I personally think that the $50 per year is worth paying due to the amount of time that it can save and the quality of the final products, but even if you don’t pay, there are many activities that are on their site which have been shared by tutors which you can do for free, if you go to http://www.quia.com/shared/ you will see the list of subjects covered, then looking into any of them will reveal thousands of created resources, that you can use with learners, by just copying and sharing the URL.


StudyStack

http://www.studystack.com/ works on pairs of information (e.g. capital city and country, author and book, psychologist and theory etc). You can either use an activity that has created by someone else, or create your own for free. Once created the pairs of information are turned into various game types, including anagrams, crosswords etc, but also simple kinesthetic type games such as hungry bug, which is like the game snakes that used to appear on early mobile phones. Young people in particular will sometimes play these retro type games for hours at times, so if we can use this for education then brilliant. The output isn’t a polished as QUIA, and the site does have advertising on it, but for ease of use and to provide variety, and being free is an excellent site. An example of a hungry bug activity created by someone else is http://www.studystack.com/hungrybug-49086 – if you then click on the icons below the activity you can play different games with the same sets of words.


Jigsaw Planet

http://www.jigsawplanet.com/ is a web based jigsaw creating site. You can either do one of their preloaded jigsaws, or more likely we can create our own. All we need to do is upload an image, select the number of pieces, and the piece shape and it will convert this into a jigsaw for us. So for example if we wanted the students to learn a table of important but uninteresting information, we could convert the table into an image (by just doing a print screen, or using a tool like Snippy to capture a region of the screen containing the table), upload this to Jigsaw Planet and away you go. An Example of this, using a simple table of information based on countries can be found at http://www.jigsawplanet.com/?rc=play&pid=29a2685d793d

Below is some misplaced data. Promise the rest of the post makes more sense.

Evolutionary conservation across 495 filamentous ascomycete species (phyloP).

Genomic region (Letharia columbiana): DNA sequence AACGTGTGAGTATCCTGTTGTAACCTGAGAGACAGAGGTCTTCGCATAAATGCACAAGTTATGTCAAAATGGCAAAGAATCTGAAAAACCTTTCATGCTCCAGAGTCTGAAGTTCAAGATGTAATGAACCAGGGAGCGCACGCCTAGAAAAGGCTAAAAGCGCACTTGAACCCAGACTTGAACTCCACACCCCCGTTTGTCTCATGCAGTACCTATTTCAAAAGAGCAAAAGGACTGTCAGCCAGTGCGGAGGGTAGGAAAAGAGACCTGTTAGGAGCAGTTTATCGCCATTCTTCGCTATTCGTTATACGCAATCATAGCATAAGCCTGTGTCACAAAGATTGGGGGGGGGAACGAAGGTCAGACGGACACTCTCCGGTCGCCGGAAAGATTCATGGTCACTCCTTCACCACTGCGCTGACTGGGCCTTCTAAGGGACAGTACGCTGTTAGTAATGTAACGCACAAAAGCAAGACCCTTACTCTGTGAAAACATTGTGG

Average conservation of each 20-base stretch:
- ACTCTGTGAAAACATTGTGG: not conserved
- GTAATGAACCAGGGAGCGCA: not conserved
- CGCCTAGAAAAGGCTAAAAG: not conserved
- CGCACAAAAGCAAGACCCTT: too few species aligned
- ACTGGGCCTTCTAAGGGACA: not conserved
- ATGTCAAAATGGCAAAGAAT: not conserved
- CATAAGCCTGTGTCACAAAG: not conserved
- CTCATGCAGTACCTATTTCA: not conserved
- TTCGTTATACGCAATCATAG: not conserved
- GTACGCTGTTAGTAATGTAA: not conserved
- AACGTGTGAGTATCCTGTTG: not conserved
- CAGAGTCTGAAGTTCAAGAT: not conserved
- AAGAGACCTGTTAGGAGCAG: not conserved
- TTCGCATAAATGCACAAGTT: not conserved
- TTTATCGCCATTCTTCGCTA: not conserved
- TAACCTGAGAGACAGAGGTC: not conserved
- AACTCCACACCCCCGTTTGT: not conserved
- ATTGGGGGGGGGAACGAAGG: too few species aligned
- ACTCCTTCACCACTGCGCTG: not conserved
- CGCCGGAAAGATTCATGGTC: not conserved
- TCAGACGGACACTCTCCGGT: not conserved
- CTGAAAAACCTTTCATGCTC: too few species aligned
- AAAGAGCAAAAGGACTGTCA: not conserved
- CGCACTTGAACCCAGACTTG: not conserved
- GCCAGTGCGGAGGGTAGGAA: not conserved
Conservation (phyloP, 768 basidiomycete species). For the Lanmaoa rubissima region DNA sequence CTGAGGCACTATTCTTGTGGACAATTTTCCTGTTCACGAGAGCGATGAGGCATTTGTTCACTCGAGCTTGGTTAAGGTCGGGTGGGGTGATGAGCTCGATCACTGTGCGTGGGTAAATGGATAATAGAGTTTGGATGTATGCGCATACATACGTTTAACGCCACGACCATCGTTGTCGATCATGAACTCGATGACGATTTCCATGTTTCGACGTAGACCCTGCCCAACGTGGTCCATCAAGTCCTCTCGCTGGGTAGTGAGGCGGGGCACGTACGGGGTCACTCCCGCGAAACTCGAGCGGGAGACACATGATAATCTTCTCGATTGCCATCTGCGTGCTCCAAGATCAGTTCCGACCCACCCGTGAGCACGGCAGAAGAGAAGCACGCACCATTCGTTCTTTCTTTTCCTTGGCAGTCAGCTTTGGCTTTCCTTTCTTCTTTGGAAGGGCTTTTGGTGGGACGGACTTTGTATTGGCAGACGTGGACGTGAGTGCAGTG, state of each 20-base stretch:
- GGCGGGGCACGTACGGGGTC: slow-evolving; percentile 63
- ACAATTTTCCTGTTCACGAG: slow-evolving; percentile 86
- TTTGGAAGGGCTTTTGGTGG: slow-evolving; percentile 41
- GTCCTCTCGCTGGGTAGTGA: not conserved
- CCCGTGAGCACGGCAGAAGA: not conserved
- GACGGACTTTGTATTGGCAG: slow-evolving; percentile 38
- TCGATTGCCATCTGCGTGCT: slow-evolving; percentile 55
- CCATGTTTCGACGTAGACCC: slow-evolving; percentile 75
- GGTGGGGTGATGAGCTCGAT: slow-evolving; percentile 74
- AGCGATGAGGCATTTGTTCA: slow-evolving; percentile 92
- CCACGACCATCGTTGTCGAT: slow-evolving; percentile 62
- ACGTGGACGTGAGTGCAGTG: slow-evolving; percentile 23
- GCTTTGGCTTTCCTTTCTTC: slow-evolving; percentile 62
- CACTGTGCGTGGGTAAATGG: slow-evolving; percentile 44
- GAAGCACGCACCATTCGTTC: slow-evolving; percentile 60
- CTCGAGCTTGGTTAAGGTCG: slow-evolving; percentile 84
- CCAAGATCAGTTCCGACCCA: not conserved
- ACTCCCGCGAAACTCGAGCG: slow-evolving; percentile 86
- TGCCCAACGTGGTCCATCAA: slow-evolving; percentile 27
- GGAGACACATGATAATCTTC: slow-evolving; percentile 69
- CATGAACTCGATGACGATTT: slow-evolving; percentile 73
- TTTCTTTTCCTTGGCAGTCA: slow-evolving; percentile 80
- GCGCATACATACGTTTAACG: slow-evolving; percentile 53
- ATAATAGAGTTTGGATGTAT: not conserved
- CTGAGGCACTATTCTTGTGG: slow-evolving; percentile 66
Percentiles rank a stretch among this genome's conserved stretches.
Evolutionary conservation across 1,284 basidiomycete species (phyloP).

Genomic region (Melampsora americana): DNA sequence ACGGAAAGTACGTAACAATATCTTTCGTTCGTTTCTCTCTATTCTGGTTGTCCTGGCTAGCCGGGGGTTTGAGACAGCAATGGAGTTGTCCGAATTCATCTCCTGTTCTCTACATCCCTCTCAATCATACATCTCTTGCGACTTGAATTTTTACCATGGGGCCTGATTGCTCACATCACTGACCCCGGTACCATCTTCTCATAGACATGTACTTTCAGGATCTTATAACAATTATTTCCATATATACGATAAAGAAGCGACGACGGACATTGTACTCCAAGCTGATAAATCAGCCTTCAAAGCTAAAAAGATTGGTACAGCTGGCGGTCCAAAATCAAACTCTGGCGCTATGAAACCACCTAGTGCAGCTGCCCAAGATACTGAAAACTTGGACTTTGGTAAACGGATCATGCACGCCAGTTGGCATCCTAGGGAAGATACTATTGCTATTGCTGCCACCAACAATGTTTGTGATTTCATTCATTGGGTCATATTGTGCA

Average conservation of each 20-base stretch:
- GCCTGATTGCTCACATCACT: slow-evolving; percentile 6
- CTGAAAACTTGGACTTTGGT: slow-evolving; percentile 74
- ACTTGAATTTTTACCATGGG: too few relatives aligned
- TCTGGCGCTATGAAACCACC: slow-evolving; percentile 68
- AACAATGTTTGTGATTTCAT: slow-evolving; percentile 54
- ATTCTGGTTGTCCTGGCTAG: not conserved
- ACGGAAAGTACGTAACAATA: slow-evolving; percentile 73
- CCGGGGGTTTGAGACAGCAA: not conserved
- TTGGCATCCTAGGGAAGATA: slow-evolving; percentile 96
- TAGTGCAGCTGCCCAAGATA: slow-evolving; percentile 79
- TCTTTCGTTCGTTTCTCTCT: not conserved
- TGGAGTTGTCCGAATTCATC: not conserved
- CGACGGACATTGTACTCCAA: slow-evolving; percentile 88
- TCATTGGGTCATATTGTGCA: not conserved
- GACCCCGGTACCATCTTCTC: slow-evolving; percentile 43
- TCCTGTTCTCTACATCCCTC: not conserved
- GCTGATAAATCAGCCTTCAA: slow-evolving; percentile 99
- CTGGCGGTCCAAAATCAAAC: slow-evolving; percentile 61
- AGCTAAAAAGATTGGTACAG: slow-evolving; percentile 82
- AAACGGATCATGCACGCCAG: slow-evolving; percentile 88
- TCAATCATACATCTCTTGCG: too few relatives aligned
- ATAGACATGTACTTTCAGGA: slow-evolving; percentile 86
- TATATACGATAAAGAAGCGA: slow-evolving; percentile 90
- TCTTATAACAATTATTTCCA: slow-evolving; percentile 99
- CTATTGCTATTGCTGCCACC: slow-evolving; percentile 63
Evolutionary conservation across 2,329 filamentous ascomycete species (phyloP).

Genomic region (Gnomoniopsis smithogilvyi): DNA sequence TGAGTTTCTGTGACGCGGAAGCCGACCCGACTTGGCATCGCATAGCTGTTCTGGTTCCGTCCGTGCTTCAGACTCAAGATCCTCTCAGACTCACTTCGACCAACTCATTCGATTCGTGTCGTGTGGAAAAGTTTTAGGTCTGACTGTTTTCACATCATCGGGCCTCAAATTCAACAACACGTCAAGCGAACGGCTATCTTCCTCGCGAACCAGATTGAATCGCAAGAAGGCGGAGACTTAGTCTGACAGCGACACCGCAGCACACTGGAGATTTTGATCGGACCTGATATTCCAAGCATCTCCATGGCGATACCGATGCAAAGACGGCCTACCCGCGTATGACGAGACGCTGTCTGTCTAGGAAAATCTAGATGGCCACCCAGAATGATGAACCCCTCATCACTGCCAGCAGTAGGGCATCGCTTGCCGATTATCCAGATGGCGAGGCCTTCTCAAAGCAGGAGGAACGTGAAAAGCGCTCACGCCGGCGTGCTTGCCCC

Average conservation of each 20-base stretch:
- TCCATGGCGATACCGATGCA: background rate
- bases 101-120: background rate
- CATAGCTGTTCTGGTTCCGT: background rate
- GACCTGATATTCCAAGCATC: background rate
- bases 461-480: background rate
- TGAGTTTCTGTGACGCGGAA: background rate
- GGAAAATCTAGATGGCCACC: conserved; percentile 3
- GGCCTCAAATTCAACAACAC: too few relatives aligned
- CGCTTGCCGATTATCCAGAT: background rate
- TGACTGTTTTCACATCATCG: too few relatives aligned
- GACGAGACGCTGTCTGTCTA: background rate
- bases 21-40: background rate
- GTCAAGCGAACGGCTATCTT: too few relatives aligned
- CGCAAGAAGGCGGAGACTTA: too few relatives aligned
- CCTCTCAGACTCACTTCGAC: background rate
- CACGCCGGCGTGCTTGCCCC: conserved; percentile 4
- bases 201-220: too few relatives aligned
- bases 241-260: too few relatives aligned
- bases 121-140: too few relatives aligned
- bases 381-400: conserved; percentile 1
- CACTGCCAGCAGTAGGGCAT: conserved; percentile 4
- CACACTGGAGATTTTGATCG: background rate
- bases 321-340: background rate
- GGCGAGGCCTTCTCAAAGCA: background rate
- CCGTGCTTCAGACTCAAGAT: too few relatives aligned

There are many other tools out there, but these are 3 web based ones (and therefore easy to manage) that I particularly like.

Advertisements

Online jigsaw creator – JigsawPlanet

I am starting to do some work with a local nursery who have been given some money for IT kit and training, and they are hiring me to help with the training part of it. One thing that they have invested in is interactive whiteboards, and something that I think will be very good, is doing jigsaw puzzles, with images that they have taken (e.g. of toys, things around the nursery).

A website that will create these puzzles is www.jigsawplanet.com – you can choose different nubmers of pieces and different piece shapes, and something that I really like is that it gives you embed code, so it is very easy to embed them into a blog, wiki or other website, some examples are below. Obvioulsy when working with the nursery it wouldn’t be a good idea to take images of the kids and then put them on the website.

A 12 piece puzzle, using ‘square’ pieces

A 20 piece puzzle using curved pieces